Public Policy Forum Blog

Enrollment and performance in choice schools

The Public Policy Forum’s annual Research Brief and school directory on the Milwaukee Parental Choice Program (MPCP) - released this morning - finds that the program includes 110 schools and 25,820 students as of the 2013-2014 school year. Legislative changes adopted as part of the 2011-13 Wisconsin State Budget paved the way for growth in the use of vouchers and for new schools to begin accepting voucher students. For example, the income threshold for voucher eligibility was raised from 150% of the Federal Poverty Level (FPL) to 300%. Because the FPL for a family of four in 2013 was $23,500, a family of four residing in Milwaukee could earn up to $70,500 and be voucher-eligible. Given these new limits, we estimate nearly 60% of families in the City of Milwaukee were eligible in fall 2013.

The 2011-2013 State Budget also removed the enrollment cap (which had been set at 22,500 students in 2005), and schools outside the City of Milwaukee became eligible to participate in the MPCP. Sixteen schools outside the city of Milwaukee (see map) have joined the roster of voucher schools since then, enrolling 755 voucher students (3% of total MPCP enrollment) in 2013-2014.These new schools include two boarding schools outside the Milwaukee metro area (Wisconsin Academy and Starr Academy). The largest voucher school this year, as it has been in the past, is St. Anthony School, now with nearly 2,000 choice pupils.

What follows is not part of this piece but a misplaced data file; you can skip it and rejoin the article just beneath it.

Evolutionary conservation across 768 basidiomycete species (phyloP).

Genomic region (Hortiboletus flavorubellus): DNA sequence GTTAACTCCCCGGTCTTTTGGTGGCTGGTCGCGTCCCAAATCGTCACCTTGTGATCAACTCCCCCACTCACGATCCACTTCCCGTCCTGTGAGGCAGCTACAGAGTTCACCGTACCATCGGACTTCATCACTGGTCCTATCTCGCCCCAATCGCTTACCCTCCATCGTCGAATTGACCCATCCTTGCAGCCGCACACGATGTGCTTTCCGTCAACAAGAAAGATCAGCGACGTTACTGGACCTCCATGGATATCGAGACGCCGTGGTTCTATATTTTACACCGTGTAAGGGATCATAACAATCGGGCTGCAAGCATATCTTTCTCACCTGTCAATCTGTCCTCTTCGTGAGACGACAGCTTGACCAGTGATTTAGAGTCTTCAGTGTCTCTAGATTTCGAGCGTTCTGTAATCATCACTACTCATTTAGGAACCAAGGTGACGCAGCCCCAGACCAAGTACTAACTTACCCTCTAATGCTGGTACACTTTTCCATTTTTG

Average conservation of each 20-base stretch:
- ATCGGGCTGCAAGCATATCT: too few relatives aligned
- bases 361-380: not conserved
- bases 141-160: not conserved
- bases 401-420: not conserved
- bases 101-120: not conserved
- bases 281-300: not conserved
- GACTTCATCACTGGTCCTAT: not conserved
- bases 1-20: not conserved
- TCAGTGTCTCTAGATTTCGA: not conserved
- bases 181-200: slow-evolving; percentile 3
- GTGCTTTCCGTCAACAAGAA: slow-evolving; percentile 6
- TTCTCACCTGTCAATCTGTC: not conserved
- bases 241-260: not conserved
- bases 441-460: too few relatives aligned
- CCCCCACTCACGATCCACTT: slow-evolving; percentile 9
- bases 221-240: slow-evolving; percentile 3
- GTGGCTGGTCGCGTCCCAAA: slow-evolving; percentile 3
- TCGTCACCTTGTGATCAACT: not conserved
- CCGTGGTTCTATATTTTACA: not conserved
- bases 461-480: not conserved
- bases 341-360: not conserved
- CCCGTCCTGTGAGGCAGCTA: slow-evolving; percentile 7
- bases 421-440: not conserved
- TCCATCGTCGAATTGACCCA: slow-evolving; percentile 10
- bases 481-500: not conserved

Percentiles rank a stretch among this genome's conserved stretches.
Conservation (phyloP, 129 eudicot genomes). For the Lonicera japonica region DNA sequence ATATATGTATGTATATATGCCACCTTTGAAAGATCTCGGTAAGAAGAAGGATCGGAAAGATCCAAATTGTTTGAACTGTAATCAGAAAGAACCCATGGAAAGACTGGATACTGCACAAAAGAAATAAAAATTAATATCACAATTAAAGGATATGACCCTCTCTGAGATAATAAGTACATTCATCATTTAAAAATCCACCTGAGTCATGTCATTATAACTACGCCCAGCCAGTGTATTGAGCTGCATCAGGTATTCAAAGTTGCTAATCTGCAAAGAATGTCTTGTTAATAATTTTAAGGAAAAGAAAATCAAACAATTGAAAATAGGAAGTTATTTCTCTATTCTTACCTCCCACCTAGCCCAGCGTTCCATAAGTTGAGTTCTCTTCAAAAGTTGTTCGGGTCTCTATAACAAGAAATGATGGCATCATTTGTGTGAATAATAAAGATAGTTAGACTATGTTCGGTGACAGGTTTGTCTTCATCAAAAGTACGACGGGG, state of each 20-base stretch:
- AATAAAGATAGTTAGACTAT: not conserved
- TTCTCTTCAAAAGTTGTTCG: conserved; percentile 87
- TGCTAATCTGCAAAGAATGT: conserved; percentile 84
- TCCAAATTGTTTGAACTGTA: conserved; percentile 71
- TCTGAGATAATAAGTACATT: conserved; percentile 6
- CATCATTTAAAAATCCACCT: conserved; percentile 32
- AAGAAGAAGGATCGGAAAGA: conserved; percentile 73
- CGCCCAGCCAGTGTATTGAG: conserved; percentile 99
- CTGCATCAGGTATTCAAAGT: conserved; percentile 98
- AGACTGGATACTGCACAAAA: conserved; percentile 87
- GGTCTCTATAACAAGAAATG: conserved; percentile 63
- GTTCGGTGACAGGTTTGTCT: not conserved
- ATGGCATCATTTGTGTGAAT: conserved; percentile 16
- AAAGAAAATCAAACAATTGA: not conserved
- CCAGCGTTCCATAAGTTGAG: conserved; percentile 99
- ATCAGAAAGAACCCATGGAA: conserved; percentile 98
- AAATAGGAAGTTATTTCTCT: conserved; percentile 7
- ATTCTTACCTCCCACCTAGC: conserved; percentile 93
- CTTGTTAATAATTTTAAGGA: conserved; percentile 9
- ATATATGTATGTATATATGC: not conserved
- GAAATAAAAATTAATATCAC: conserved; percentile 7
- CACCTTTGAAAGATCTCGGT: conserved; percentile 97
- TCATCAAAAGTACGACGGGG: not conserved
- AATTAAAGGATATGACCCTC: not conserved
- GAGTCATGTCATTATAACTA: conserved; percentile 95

Voucher students are likely to find themselves in schools with other voucher students, rather than attending schools with a mix of voucher and non-voucher pupils. In 2013-14, 75% of choice pupils attended a private (voucher) school where 80% or more of the school’s total enrollment was made up of voucher pupils.

There is also evidence to suggest that there is high student turnover among choice schools, as evidenced by the degree to which students enter and leave choice schools. In the school year 2013-2014, choice enrollment grew in some schools (2,575 total students) but declined in others (1,762 students), resulting in a net change of 813 students.

This year’s brief also is able to report on three years’ worth of test scores for voucher students as it reports on the latest available three years of WKCE testing. We find that schools with a higher concentration of voucher pupils (as a percentage of total student enrollment) report the lowest scores. In fact, our analysis suggests that for every 1% rise in voucher student concentration, scores drop by .8% in reading and by .7% in math.

These findings suggest the need for further analysis on a number of important questions. Why are academic achievement scores lagging particularly in schools where choice pupils make up the bulk of the student body? Why is turnover within the system so high? And finally, are the factors that enable some MPCP schools to achieve greater academic performance despite high concentrations of choice students, while others are not? 

Virginia Carlson